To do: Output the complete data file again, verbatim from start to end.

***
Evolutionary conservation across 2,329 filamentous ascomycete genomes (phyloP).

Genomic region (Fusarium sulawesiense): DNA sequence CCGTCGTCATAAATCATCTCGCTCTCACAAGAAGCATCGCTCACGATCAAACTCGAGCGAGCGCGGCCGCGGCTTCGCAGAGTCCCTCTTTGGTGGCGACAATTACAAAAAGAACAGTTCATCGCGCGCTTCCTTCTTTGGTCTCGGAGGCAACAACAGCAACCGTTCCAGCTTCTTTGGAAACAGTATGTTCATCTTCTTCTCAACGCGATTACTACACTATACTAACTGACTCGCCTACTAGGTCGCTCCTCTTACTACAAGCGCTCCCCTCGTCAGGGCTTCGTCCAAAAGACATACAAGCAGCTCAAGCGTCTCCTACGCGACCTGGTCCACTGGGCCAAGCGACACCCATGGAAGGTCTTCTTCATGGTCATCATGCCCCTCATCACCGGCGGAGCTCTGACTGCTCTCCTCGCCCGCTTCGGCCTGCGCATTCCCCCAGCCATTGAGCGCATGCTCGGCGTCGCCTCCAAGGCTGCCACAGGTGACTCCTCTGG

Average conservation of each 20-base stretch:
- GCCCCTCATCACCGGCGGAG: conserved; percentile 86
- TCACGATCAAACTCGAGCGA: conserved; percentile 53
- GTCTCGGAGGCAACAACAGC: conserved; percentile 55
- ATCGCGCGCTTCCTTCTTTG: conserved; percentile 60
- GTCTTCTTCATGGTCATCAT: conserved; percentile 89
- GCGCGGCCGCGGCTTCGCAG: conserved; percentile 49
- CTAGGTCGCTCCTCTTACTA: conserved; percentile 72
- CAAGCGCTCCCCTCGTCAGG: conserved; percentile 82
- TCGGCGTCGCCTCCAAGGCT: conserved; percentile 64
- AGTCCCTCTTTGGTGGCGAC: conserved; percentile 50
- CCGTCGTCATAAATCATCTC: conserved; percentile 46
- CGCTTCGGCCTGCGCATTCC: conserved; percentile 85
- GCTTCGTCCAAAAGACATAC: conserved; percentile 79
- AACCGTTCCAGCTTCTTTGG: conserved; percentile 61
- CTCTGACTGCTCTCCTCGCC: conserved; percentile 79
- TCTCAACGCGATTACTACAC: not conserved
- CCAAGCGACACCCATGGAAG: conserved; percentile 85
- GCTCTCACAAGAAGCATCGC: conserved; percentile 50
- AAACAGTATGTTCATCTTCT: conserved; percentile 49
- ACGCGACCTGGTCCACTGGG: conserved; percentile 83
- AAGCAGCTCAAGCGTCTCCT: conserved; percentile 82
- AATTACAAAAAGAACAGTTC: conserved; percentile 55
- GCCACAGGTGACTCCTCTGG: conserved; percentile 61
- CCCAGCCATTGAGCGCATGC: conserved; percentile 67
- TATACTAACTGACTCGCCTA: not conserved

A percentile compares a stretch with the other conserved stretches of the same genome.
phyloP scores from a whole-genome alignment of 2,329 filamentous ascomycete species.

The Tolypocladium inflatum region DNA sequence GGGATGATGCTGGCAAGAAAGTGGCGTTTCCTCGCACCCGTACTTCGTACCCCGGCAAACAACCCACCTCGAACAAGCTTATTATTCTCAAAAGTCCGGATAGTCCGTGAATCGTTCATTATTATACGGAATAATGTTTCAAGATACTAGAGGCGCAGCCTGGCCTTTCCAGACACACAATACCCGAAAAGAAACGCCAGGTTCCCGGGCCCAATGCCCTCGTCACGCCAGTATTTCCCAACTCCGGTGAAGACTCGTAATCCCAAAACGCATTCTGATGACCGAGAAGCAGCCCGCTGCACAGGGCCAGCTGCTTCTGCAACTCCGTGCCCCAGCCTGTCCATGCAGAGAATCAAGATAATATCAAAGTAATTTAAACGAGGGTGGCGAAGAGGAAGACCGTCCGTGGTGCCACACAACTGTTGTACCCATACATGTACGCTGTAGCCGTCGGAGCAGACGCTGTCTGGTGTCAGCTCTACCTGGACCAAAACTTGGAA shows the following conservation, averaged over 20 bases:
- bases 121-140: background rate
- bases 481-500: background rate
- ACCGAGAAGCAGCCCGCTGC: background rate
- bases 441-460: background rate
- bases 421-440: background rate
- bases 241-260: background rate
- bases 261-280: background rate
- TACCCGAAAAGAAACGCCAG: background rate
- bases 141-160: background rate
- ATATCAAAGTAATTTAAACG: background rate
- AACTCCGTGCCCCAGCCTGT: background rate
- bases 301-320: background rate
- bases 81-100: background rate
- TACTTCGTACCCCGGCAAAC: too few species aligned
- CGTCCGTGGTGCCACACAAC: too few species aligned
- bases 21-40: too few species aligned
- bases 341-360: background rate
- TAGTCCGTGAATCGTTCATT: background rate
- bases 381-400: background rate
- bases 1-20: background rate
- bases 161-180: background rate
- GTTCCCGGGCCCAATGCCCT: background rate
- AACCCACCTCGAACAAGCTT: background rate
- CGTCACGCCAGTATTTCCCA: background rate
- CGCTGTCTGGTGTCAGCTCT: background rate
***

Evolutionary conservation across 2,329 filamentous ascomycete genomes (phyloP).

Genomic region (Fusarium sulawesiense): DNA sequence CCGTCGTCATAAATCATCTCGCTCTCACAAGAAGCATCGCTCACGATCAAACTCGAGCGAGCGCGGCCGCGGCTTCGCAGAGTCCCTCTTTGGTGGCGACAATTACAAAAAGAACAGTTCATCGCGCGCTTCCTTCTTTGGTCTCGGAGGCAACAACAGCAACCGTTCCAGCTTCTTTGGAAACAGTATGTTCATCTTCTTCTCAACGCGATTACTACACTATACTAACTGACTCGCCTACTAGGTCGCTCCTCTTACTACAAGCGCTCCCCTCGTCAGGGCTTCGTCCAAAAGACATACAAGCAGCTCAAGCGTCTCCTACGCGACCTGGTCCACTGGGCCAAGCGACACCCATGGAAGGTCTTCTTCATGGTCATCATGCCCCTCATCACCGGCGGAGCTCTGACTGCTCTCCTCGCCCGCTTCGGCCTGCGCATTCCCCCAGCCATTGAGCGCATGCTCGGCGTCGCCTCCAAGGCTGCCACAGGTGACTCCTCTGG

Average conservation of each 20-base stretch:
- GCCCCTCATCACCGGCGGAG: conserved; percentile 86
- TCACGATCAAACTCGAGCGA: conserved; percentile 53
- GTCTCGGAGGCAACAACAGC: conserved; percentile 55
- ATCGCGCGCTTCCTTCTTTG: conserved; percentile 60
- GTCTTCTTCATGGTCATCAT: conserved; percentile 89
- GCGCGGCCGCGGCTTCGCAG: conserved; percentile 49
- CTAGGTCGCTCCTCTTACTA: conserved; percentile 72
- CAAGCGCTCCCCTCGTCAGG: conserved; percentile 82
- TCGGCGTCGCCTCCAAGGCT: conserved; percentile 64
- AGTCCCTCTTTGGTGGCGAC: conserved; percentile 50
- CCGTCGTCATAAATCATCTC: conserved; percentile 46
- CGCTTCGGCCTGCGCATTCC: conserved; percentile 85
- GCTTCGTCCAAAAGACATAC: conserved; percentile 79
- AACCGTTCCAGCTTCTTTGG: conserved; percentile 61
- CTCTGACTGCTCTCCTCGCC: conserved; percentile 79
- TCTCAACGCGATTACTACAC: not conserved
- CCAAGCGACACCCATGGAAG: conserved; percentile 85
- GCTCTCACAAGAAGCATCGC: conserved; percentile 50
- AAACAGTATGTTCATCTTCT: conserved; percentile 49
- ACGCGACCTGGTCCACTGGG: conserved; percentile 83
- AAGCAGCTCAAGCGTCTCCT: conserved; percentile 82
- AATTACAAAAAGAACAGTTC: conserved; percentile 55
- GCCACAGGTGACTCCTCTGG: conserved; percentile 61
- CCCAGCCATTGAGCGCATGC: conserved; percentile 67
- TATACTAACTGACTCGCCTA: not conserved

A percentile compares a stretch with the other conserved stretches of the same genome.
phyloP scores from a whole-genome alignment of 2,329 filamentous ascomycete species.

The Tolypocladium inflatum region DNA sequence GGGATGATGCTGGCAAGAAAGTGGCGTTTCCTCGCACCCGTACTTCGTACCCCGGCAAACAACCCACCTCGAACAAGCTTATTATTCTCAAAAGTCCGGATAGTCCGTGAATCGTTCATTATTATACGGAATAATGTTTCAAGATACTAGAGGCGCAGCCTGGCCTTTCCAGACACACAATACCCGAAAAGAAACGCCAGGTTCCCGGGCCCAATGCCCTCGTCACGCCAGTATTTCCCAACTCCGGTGAAGACTCGTAATCCCAAAACGCATTCTGATGACCGAGAAGCAGCCCGCTGCACAGGGCCAGCTGCTTCTGCAACTCCGTGCCCCAGCCTGTCCATGCAGAGAATCAAGATAATATCAAAGTAATTTAAACGAGGGTGGCGAAGAGGAAGACCGTCCGTGGTGCCACACAACTGTTGTACCCATACATGTACGCTGTAGCCGTCGGAGCAGACGCTGTCTGGTGTCAGCTCTACCTGGACCAAAACTTGGAA shows the following conservation, averaged over 20 bases:
- bases 121-140: background rate
- bases 481-500: background rate
- ACCGAGAAGCAGCCCGCTGC: background rate
- bases 441-460: background rate
- bases 421-440: background rate
- bases 241-260: background rate
- bases 261-280: background rate
- TACCCGAAAAGAAACGCCAG: background rate
- bases 141-160: background rate
- ATATCAAAGTAATTTAAACG: background rate
- AACTCCGTGCCCCAGCCTGT: background rate
- bases 301-320: background rate
- bases 81-100: background rate
- TACTTCGTACCCCGGCAAAC: too few species aligned
- CGTCCGTGGTGCCACACAAC: too few species aligned
- bases 21-40: too few species aligned
- bases 341-360: background rate
- TAGTCCGTGAATCGTTCATT: background rate
- bases 381-400: background rate
- bases 1-20: background rate
- bases 161-180: background rate
- GTTCCCGGGCCCAATGCCCT: background rate
- AACCCACCTCGAACAAGCTT: background rate
- CGTCACGCCAGTATTTCCCA: background rate
- CGCTGTCTGGTGTCAGCTCT: background rate